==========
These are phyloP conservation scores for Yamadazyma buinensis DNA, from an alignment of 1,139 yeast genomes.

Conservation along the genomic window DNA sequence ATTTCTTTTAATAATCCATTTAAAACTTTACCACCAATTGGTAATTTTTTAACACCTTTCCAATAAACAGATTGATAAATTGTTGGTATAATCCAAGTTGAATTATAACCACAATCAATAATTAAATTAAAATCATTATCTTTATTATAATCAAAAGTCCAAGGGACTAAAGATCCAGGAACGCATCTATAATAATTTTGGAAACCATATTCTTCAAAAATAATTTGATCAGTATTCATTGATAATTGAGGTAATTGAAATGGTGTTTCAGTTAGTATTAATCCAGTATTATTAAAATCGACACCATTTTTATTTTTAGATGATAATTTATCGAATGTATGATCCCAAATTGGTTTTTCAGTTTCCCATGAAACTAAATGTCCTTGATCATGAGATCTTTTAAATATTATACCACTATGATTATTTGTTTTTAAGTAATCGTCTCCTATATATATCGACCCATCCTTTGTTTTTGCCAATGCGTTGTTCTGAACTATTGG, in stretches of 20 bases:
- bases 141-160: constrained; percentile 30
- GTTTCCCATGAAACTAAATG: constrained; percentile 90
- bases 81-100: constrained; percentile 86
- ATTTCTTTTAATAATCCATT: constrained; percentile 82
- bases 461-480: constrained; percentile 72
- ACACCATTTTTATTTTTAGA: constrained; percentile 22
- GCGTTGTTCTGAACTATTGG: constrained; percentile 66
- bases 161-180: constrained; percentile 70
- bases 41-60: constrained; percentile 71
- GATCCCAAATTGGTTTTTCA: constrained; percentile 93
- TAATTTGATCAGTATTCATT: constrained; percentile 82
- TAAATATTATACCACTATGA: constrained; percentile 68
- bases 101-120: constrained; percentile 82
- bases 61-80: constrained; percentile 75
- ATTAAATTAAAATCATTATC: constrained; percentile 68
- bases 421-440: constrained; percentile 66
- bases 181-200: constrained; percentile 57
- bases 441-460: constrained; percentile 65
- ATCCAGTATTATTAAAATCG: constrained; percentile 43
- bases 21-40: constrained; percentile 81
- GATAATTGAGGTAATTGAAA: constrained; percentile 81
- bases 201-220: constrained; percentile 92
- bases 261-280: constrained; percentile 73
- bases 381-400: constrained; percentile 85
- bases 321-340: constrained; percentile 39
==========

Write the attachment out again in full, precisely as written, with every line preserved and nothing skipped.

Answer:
These are phyloP conservation scores for Yamadazyma buinensis DNA, from an alignment of 1,139 yeast genomes.

Conservation along the genomic window DNA sequence ATTTCTTTTAATAATCCATTTAAAACTTTACCACCAATTGGTAATTTTTTAACACCTTTCCAATAAACAGATTGATAAATTGTTGGTATAATCCAAGTTGAATTATAACCACAATCAATAATTAAATTAAAATCATTATCTTTATTATAATCAAAAGTCCAAGGGACTAAAGATCCAGGAACGCATCTATAATAATTTTGGAAACCATATTCTTCAAAAATAATTTGATCAGTATTCATTGATAATTGAGGTAATTGAAATGGTGTTTCAGTTAGTATTAATCCAGTATTATTAAAATCGACACCATTTTTATTTTTAGATGATAATTTATCGAATGTATGATCCCAAATTGGTTTTTCAGTTTCCCATGAAACTAAATGTCCTTGATCATGAGATCTTTTAAATATTATACCACTATGATTATTTGTTTTTAAGTAATCGTCTCCTATATATATCGACCCATCCTTTGTTTTTGCCAATGCGTTGTTCTGAACTATTGG, in stretches of 20 bases:
- bases 141-160: constrained; percentile 30
- GTTTCCCATGAAACTAAATG: constrained; percentile 90
- bases 81-100: constrained; percentile 86
- ATTTCTTTTAATAATCCATT: constrained; percentile 82
- bases 461-480: constrained; percentile 72
- ACACCATTTTTATTTTTAGA: constrained; percentile 22
- GCGTTGTTCTGAACTATTGG: constrained; percentile 66
- bases 161-180: constrained; percentile 70
- bases 41-60: constrained; percentile 71
- GATCCCAAATTGGTTTTTCA: constrained; percentile 93
- TAATTTGATCAGTATTCATT: constrained; percentile 82
- TAAATATTATACCACTATGA: constrained; percentile 68
- bases 101-120: constrained; percentile 82
- bases 61-80: constrained; percentile 75
- ATTAAATTAAAATCATTATC: constrained; percentile 68
- bases 421-440: constrained; percentile 66
- bases 181-200: constrained; percentile 57
- bases 441-460: constrained; percentile 65
- ATCCAGTATTATTAAAATCG: constrained; percentile 43
- bases 21-40: constrained; percentile 81
- GATAATTGAGGTAATTGAAA: constrained; percentile 81
- bases 201-220: constrained; percentile 92
- bases 261-280: constrained; percentile 73
- bases 381-400: constrained; percentile 85
- bases 321-340: constrained; percentile 39